A month later, in March of 1988, two full years before I moved back to Fort Kent and opened my own practice, Mother wrote that Dee Dee Michaud had had her baby, a son she named Martin. No one seemed to know if Bobby Langford was passing out cigars. The news of the birth was followed months later by news that Bobby had gotten a good job working on the Alaskan pipeline. I imagined that he and his gold Corvette had headed north together, toward the Land of the Midnight Sun. After that, no one seemed to know anything about Dee Dee Michaud anymore. Months passed, and I woke up one day to realize that I'd heard nothing from her, or about her. The ties that bind seem to have been finally severed. I imagined that the gossips were busy back in our hometown, digging for details of her life. But I was busy, too. I had my final and hardest year of vet school yet to live through. And, oh yes, I had asked a vet student named Lydia Newhart to marry me.
Ain't life a hoot?
To this day I have never bought an automobile from General Motors. It's just a matter of principle.
Posted July 5, 2006
I absolutley loved this book. McKinnon does a great job of depicting first love between Dee Dee and Sam, in tiny Fort Kent, ME. The story has quite an interesting ending, and I loved it. Much like the Notebook, it shows love lives forever.Was this review helpful? Yes NoThank you for your feedback. Report this reviewThank you, this review has been flagged.
Posted January 18, 2004
Sometimes words are just on the paper - this was a real heart felt book. I could relate for the mother, her school friends and everyone involved. Just amazing! A good quick read.Was this review helpful? Yes NoThank you for your feedback. Report this reviewThank you, this review has been flagged.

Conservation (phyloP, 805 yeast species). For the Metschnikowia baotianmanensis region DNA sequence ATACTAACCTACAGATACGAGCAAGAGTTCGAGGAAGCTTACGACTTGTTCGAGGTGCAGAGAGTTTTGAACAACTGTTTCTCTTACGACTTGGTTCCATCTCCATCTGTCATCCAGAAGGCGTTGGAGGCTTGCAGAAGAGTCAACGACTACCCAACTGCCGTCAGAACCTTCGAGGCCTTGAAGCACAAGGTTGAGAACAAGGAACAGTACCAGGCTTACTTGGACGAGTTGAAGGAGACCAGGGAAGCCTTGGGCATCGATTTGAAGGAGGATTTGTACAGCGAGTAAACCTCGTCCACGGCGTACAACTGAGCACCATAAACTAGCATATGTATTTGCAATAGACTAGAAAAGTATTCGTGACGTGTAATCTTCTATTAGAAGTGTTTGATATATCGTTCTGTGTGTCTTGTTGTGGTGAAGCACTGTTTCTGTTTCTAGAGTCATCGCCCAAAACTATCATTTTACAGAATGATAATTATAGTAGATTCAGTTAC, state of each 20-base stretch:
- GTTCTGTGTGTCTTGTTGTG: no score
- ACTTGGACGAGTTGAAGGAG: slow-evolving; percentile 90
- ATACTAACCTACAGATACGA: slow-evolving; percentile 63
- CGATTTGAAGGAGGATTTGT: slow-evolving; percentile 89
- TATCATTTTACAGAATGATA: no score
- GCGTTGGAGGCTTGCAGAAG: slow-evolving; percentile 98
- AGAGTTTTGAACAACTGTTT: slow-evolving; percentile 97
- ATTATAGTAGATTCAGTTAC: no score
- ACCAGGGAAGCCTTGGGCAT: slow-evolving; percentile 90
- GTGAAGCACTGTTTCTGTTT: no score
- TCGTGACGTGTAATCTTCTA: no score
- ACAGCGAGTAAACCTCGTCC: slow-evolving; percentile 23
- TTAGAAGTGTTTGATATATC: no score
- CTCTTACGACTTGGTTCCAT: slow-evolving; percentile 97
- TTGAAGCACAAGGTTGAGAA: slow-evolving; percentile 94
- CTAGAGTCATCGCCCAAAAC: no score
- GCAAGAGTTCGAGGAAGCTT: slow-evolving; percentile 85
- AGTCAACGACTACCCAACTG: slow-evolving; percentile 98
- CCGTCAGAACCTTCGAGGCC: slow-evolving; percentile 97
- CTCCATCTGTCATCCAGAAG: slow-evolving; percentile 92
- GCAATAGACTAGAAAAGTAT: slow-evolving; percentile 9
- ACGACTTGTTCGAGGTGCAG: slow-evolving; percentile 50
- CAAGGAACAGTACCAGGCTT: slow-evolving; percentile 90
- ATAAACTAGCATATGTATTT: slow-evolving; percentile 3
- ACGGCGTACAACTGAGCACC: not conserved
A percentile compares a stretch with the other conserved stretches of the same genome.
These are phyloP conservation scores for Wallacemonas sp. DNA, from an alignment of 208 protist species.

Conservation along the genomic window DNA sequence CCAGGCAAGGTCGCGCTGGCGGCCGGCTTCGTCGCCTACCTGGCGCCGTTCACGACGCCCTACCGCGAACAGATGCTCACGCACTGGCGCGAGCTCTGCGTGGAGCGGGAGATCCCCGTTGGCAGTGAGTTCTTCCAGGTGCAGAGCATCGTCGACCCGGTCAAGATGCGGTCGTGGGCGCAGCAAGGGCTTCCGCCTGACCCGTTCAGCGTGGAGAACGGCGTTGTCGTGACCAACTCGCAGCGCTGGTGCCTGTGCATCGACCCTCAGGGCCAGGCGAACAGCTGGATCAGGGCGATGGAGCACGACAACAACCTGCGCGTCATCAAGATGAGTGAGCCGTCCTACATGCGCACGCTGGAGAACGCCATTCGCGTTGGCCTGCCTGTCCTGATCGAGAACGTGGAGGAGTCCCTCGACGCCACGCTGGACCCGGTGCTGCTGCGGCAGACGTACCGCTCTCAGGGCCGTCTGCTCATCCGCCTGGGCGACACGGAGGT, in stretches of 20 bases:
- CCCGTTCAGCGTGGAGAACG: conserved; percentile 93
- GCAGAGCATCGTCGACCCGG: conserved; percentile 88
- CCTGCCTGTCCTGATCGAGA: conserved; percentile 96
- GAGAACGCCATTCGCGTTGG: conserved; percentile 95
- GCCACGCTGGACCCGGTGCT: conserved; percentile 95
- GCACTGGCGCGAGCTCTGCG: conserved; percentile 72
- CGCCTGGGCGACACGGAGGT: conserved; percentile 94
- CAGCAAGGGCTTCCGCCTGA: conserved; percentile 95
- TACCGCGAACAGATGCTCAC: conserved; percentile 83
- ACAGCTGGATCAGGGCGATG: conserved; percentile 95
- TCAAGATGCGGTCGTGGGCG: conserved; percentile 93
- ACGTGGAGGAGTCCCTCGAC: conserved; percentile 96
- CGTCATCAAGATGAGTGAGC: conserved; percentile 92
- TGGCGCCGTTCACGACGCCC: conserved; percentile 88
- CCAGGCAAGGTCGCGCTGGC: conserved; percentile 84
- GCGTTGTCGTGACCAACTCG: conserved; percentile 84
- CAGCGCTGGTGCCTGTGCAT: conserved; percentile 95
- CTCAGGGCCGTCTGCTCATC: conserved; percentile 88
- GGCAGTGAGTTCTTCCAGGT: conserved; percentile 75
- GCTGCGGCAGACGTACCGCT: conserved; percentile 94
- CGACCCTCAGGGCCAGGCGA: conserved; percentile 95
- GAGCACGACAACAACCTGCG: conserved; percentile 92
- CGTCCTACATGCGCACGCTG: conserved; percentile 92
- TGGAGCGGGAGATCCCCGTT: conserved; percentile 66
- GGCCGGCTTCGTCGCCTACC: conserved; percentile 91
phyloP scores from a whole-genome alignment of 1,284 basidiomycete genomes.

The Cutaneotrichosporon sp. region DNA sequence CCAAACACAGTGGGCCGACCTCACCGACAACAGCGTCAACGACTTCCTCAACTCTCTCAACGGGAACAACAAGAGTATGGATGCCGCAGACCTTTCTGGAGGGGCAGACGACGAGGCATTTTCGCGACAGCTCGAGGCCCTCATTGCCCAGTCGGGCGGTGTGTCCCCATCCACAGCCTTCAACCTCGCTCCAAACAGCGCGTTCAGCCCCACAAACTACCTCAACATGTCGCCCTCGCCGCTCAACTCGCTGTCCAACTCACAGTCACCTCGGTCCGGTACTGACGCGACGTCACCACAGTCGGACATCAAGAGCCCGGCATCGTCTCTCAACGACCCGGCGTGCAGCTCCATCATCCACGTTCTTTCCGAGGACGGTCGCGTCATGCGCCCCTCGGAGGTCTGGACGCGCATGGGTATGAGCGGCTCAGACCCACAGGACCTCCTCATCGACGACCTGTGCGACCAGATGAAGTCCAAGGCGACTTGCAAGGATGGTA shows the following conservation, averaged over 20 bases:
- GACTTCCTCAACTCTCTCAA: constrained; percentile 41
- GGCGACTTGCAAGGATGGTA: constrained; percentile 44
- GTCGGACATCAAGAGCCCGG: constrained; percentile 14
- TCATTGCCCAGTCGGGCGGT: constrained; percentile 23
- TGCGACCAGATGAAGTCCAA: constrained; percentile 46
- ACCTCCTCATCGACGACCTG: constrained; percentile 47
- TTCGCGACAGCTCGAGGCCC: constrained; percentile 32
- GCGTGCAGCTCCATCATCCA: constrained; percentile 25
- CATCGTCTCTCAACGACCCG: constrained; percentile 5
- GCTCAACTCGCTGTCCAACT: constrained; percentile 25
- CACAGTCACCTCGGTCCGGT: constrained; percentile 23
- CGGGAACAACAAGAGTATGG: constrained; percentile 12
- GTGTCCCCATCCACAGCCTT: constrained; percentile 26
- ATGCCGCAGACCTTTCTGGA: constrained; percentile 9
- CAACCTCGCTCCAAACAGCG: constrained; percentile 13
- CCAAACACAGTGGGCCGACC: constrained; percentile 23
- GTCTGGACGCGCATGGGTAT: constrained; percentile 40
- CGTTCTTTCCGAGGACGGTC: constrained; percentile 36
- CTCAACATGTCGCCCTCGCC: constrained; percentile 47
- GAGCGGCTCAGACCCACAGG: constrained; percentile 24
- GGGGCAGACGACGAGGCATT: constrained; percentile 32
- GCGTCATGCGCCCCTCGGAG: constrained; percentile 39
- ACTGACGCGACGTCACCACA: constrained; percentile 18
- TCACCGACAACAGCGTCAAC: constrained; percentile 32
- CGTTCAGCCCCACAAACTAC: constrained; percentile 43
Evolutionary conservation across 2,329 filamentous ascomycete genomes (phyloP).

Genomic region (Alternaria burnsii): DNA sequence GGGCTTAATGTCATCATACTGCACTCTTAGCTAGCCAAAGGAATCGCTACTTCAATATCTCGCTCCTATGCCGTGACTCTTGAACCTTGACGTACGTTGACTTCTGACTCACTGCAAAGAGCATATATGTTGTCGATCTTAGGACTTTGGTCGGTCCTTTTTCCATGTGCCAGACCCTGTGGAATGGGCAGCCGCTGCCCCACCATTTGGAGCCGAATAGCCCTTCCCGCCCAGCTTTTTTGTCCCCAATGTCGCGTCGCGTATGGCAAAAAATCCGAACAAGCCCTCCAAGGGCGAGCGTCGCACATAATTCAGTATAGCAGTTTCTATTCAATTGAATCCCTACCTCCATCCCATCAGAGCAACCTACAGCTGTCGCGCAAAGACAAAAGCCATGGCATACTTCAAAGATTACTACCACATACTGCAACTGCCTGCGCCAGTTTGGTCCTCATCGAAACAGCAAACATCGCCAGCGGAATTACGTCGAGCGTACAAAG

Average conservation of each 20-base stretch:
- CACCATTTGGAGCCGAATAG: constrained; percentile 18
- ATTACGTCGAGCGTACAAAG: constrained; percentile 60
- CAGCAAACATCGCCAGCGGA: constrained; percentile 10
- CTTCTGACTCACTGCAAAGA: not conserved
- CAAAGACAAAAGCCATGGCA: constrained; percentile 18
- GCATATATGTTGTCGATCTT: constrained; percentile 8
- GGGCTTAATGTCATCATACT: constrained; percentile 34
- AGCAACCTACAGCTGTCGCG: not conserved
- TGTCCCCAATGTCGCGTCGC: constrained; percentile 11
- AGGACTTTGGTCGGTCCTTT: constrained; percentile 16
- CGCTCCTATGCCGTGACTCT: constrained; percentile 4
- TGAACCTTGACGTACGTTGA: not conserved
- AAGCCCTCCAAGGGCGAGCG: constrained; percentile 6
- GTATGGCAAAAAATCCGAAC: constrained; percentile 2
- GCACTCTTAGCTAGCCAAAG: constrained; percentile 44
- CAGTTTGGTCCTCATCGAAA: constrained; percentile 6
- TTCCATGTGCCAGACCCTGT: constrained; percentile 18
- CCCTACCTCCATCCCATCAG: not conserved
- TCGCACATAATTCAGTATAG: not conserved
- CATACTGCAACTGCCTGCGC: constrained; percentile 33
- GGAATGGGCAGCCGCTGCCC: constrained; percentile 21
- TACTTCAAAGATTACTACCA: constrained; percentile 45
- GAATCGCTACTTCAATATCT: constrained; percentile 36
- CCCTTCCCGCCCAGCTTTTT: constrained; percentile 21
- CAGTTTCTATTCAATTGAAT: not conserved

Posted May 26, 2002
I first discovered this book last summer and have read it a number of times since, and enjoyed it just as much each time =) This story is about friendship, first love, and is humorous and heartwarming, and by far one of my favorites.Was this review helpful? Yes NoThank you for your feedback. Report this reviewThank you, this review has been flagged.
Posted January 7, 2001
Fort Kent, ME, a small town on the Canadian border, is the home of Sam Thibodeaux and his wife, Lydia, both veterinarians. The book opens with Sam and Lydia building towards their personal and professional dreams. Dee Dee Michaud, Sam's high school sweetheart, arrives back in town with her nine-year-old son. Sam remembers back to those long ago days when he had special interests in Dee Dee..... and he finds himself more than a bit curious all these years later. Dee Dee, the now single mom has a secret to tell and with this revelation, lives change. Just when I thought here is another story of a man losing interest in his wife for a long, lost love, the turn of events made me not put the book down until every last word had been read and absorbed. Ahhhhh. This was my first read by this author, but not the last. I have read others by her now, and her remaining books are on my shelf waiting their turns. Character building was a very positive part of this book.Was this review helpful? Yes NoThank you for your feedback. Report this reviewThank you, this review has been flagged.
Posted October 10, 2000
This is the first book I read by Mckinnon. I just saw it at the library and picked it up. What a beautiful book. I loved the drawings that went along with the story as well.Was this review helpful? Yes NoThank you for your feedback. Report this reviewThank you, this review has been flagged.